Wisden CricInfo staff
Alec Stewart has admitted that the time is right for England to blood a new one-day wicketkeeper ahead of the 2007 World Cup, although he remains determined to extend his Test career.
Speaking at The Oval, Stewart, who has just turned 40, made his motives clear and stressed that he had not used the term retirement at any stage. "It's my belief that England should now look forward to the next World Cup," he said. "Being honest, 2007 is beyond the goal I've set myself.
Stewart made his one-day debut against Sri Lanka at Delhi in the Nehru Cup in 1989-90, and has since played 170 matches, more than any other Englishman. He believes that the search for his replacement should begin now, although he has no intention of standing down voluntarily. "It's my opinion and if the selectors don't agree with it and want me to carry on then I will. But I think we should now give ourselves the best possible chance of winning the 2007 World Cup."
England's two-wicket defeat against Australia in their World Cup match at Port Elizabeth was the catalyst for Stewart's announcement. "I was very down and very disappointed then because I realised that it would be my last World Cup. I didn't want to dive in and make a rash decision but during the last couple of weeks I've come to this decision and I telephoned David Graveney to inform him of my thoughts.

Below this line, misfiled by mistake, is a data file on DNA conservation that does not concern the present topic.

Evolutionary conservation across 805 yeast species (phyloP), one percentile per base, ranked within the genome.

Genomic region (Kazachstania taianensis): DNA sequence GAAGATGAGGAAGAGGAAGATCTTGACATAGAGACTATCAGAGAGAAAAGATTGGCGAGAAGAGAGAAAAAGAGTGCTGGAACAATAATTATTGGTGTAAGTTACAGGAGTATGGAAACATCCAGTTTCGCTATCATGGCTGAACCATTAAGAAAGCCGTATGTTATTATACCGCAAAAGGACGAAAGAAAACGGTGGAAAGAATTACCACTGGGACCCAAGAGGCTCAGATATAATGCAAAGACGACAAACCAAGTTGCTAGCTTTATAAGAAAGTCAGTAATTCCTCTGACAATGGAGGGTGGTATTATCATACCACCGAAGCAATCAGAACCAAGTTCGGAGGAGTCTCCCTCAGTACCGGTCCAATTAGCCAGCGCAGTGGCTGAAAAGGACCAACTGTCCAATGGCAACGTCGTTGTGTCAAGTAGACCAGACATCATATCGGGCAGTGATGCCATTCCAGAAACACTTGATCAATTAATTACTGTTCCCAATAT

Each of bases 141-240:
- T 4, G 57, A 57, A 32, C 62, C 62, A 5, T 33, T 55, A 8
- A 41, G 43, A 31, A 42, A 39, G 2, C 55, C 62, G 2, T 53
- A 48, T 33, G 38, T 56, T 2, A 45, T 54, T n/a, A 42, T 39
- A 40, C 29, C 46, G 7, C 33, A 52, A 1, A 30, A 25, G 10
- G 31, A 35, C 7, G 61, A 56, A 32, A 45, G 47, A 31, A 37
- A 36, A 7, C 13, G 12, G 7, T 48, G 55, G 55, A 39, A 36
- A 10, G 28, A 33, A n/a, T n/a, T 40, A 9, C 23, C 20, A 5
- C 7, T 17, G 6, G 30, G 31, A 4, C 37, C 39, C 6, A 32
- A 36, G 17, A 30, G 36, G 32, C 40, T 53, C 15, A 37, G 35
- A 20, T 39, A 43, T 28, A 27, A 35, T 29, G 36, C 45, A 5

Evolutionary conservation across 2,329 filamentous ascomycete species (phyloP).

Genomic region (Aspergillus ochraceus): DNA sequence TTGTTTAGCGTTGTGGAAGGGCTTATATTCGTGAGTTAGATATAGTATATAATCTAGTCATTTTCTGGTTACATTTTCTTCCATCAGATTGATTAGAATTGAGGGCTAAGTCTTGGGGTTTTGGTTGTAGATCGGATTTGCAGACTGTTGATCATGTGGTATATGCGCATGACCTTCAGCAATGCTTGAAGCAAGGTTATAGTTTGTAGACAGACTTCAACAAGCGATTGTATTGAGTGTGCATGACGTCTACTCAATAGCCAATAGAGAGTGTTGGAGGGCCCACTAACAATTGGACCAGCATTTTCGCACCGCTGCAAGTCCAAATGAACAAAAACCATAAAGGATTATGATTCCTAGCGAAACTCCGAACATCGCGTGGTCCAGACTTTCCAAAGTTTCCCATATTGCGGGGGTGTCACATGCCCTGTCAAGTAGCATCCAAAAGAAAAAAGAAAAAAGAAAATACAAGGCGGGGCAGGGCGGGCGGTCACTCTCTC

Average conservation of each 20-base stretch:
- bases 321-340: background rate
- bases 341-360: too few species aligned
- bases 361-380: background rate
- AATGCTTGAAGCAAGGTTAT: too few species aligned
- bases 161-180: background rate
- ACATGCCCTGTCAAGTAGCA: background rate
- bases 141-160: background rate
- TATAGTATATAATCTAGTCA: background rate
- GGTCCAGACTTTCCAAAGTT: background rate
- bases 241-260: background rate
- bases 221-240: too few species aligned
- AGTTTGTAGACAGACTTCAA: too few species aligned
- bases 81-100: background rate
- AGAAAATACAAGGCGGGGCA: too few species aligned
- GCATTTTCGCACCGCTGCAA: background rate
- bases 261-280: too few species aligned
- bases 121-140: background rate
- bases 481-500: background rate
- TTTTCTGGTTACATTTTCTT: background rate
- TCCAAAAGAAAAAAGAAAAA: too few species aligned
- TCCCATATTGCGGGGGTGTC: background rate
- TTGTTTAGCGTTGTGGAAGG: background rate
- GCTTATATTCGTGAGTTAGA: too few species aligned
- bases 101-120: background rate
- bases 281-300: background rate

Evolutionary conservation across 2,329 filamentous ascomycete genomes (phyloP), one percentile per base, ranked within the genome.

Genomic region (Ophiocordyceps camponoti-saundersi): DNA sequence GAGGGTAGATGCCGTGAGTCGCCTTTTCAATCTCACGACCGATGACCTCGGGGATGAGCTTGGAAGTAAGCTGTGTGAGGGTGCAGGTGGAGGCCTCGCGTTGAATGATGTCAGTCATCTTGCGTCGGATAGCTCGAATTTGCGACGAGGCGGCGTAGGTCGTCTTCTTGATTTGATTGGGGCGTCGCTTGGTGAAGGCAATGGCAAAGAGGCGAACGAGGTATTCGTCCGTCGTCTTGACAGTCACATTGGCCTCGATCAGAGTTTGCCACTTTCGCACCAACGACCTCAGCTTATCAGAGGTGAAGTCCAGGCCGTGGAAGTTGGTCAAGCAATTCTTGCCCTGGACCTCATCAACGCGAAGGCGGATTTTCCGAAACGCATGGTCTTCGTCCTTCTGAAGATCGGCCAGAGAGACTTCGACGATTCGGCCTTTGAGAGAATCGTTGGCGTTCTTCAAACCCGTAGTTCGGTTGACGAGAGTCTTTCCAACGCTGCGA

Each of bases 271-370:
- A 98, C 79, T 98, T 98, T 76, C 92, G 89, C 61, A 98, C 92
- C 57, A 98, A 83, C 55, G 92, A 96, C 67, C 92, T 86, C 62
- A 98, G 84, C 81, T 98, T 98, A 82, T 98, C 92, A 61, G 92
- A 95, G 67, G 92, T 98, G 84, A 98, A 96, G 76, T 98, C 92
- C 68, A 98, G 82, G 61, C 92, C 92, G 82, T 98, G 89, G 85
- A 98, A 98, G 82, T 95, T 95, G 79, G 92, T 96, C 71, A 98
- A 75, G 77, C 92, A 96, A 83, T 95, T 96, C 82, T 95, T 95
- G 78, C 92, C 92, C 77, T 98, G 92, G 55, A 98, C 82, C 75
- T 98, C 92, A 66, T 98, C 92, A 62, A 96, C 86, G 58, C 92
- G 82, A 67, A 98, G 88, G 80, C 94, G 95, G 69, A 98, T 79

"I said that if, as a group of selectors, they decide that Alec Stewart is still the best keeper for the one-day team and you want him to bat, then I'll be there for you and will always give one hundred percent, but I think now is the perfect time to plan for the future."
"I still believe that I'm the best person to keep wicket and bat at No. 6 in the Test side, and I hope the selectors will agree with that too. I'm looking forward to this summer when, hopefully, I'll put in some very good performances for England. I'm not walking away from cricket because I'm still fit enough and I believe I'm good enough to play in both forms of the game. But ideally they'll look at the younger element to give England the best chance of victory in 2007.
In his one-day career, Stewart scored 4,677 runs at 31.60 and took 159 catches and 15 stumpings. He captained England during the 1999 World Cup campaign and stepped in for Nasser Hussain during the recent match against Namibia. "If the one-day career is over, then it's over," said Stewart. "I can look back and feel very happy with what I achieved."
The main candidate to replace Stewart would appear to be Chris Read of Nottinghamshire, who played nine one-day internationals in 1999-2000, and has impressed at the ECB Academy this winter.